And yes statisticly we may never experience a pyo or a testicular cancer in our own dogs ( I certainly have not yet done so either, though I do know a couple of pyo cases close to me), but while that is fine for us it is meaningless to someone who IS affected, and thus wishes they had got their dog fixed. There are additional concerns & arguments about the age of dogs before neutering. You just have to weigh up all the info and choose what works for you. Not be swayed by others' views, or advertising, if those views don't fit your circumstances.


by alexnds05 on 20 August 2023 - 14:08

I hope I fully understood your post. The answer to your question, in short, is "no".  You are essentially asking two questions. The first, is are we over-emphasizing castration and hysteroctomies in our pet dogs. In that regard, I agree with you.  I think that the endocryine system is a very key component in the health and growth of an animal and we can control the pet overpopulation by other means: simply not allowing dogs to mate that live the same household or to roam freely. That' as matter of management, and human responsiboility, not surgery.

With regards to the second part of your question, the need to stop X-raying, the answer is 'no".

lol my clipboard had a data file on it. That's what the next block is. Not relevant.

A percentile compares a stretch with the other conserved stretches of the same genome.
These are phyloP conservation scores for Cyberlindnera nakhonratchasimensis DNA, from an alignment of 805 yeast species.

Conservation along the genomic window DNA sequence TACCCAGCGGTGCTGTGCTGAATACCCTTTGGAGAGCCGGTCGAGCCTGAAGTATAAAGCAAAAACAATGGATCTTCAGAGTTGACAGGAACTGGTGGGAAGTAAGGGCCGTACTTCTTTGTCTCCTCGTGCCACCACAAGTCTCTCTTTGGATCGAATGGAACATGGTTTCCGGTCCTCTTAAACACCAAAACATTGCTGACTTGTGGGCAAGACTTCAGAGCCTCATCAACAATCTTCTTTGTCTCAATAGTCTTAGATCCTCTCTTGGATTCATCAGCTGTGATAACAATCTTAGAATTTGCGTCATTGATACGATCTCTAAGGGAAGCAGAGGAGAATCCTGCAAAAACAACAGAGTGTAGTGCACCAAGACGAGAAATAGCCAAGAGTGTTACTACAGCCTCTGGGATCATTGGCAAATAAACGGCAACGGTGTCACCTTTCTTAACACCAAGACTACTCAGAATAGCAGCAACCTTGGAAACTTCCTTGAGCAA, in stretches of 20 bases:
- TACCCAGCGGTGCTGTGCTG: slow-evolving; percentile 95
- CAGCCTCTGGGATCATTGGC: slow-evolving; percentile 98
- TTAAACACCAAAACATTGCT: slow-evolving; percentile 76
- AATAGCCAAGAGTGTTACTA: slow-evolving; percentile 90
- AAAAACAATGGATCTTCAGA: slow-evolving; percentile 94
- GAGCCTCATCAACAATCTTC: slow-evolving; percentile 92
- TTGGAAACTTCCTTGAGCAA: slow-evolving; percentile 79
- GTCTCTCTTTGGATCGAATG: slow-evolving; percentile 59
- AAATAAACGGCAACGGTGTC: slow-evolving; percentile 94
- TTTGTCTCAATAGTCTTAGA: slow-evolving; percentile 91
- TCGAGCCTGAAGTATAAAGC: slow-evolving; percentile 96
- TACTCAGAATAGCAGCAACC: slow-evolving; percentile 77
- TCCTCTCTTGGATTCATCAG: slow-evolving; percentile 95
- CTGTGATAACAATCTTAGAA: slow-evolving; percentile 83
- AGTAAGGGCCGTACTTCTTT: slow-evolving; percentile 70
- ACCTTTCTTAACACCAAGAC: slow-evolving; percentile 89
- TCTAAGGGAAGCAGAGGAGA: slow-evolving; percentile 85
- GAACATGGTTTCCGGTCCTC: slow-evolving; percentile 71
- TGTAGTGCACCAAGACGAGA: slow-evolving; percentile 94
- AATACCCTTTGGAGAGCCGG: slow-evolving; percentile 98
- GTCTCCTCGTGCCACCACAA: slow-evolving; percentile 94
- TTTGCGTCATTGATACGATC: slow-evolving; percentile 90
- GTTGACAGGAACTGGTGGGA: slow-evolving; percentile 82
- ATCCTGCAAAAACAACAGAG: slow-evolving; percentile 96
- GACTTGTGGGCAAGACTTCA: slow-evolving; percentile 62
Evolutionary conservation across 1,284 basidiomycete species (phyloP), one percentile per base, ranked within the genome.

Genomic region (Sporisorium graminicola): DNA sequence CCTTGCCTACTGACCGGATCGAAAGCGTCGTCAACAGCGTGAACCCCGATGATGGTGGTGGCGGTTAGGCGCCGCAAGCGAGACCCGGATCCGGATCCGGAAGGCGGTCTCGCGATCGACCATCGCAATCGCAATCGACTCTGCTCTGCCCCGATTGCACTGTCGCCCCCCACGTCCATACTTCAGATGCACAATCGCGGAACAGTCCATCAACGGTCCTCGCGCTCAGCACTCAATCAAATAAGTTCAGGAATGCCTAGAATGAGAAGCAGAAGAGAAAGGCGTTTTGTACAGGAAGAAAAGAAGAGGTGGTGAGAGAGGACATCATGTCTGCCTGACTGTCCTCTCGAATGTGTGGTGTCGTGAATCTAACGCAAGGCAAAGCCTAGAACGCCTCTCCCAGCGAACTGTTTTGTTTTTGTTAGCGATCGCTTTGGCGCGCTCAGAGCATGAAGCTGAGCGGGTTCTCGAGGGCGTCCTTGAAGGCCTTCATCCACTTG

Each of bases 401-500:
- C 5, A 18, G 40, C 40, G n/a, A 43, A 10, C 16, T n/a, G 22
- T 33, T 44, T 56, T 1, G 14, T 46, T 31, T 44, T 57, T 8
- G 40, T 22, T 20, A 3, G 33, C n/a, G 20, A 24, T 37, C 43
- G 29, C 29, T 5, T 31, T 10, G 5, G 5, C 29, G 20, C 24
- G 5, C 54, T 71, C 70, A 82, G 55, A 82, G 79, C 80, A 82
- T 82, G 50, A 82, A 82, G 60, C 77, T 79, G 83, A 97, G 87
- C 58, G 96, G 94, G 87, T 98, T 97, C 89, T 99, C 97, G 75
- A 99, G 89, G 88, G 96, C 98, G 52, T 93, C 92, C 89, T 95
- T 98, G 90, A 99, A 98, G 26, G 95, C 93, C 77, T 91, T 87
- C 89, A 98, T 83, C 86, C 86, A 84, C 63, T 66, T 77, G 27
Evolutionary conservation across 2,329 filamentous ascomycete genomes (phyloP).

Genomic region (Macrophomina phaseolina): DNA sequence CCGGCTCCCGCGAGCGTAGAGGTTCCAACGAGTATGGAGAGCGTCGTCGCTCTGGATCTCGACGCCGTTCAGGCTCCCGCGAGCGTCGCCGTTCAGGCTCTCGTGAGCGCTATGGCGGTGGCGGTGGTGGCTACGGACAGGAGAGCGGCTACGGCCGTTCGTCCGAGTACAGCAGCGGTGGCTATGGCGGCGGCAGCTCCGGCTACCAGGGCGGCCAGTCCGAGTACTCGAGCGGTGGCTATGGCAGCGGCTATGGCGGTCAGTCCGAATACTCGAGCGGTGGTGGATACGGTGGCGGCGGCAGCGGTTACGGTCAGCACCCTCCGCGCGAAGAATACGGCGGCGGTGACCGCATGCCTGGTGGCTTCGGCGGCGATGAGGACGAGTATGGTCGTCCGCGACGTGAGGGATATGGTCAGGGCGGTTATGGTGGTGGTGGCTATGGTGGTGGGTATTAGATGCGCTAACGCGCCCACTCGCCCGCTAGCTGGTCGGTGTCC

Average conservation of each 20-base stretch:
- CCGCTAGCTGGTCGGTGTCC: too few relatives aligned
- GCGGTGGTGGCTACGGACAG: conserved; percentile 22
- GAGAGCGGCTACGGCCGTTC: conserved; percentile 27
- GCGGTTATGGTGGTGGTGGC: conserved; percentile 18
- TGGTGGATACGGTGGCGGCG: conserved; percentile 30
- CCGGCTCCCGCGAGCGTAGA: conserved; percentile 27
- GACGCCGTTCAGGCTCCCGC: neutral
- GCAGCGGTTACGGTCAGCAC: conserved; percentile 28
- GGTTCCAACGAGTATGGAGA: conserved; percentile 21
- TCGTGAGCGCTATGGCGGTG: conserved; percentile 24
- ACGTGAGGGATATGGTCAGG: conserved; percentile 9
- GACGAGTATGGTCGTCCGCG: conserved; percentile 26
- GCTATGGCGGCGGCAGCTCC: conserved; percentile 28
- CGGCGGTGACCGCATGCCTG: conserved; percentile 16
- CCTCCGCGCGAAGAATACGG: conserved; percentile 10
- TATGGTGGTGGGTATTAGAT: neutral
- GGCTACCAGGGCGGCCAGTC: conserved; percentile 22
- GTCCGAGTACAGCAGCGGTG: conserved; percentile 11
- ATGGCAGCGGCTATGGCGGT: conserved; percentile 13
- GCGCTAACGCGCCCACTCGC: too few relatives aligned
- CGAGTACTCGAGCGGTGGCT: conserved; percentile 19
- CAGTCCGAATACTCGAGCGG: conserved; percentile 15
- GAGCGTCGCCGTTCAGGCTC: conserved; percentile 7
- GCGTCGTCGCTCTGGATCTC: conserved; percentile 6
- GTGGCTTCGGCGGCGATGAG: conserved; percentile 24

With regards to X-rays, the need for O.F.A hip and elbow X-rays as way to reduce the incidence of hip and elbow displasyia in German Shepherds is an absolute necessity.  In this study: click to view, there were over 450,000 dogs studied only a small percentage of purebred dogs had elbow diseases. The efforts to do hip and elbow X-rays, although not done in the early part of the breed history, which is the 1900's to 1920's, as you stated, does not lessen the need to do it today. Back in the 1900's, the X-ray machine was only invented in 1895 by Professor WIliam Roentgen, and the German Shepherd only became a breed in 1899!  So how could X-rays be applied to a breed only 5 years after the X-ray machine was first invented?  Besides, the X-ray machine wasn't widely used until World War I, and the cost to use it for dogs would have been prohibitive as we were barely able to afford to do it for soldiers in the 1918's never mind dogs.  So your argument that it wasn't used early in the breed's history doesn't take into account the historical costs of this equipment and the high voltgages and heavy weight of the early X-ray machines and the high costs of that time period. We barely had X-ray machines the hospitals in the 1930's for humans, so how do you think we had it for dogs?  However, now that we do use it for dogs, here's a link that shows how we reduced this disease as a diagnostic tool prior to breeding: Elbow Faqs - OFA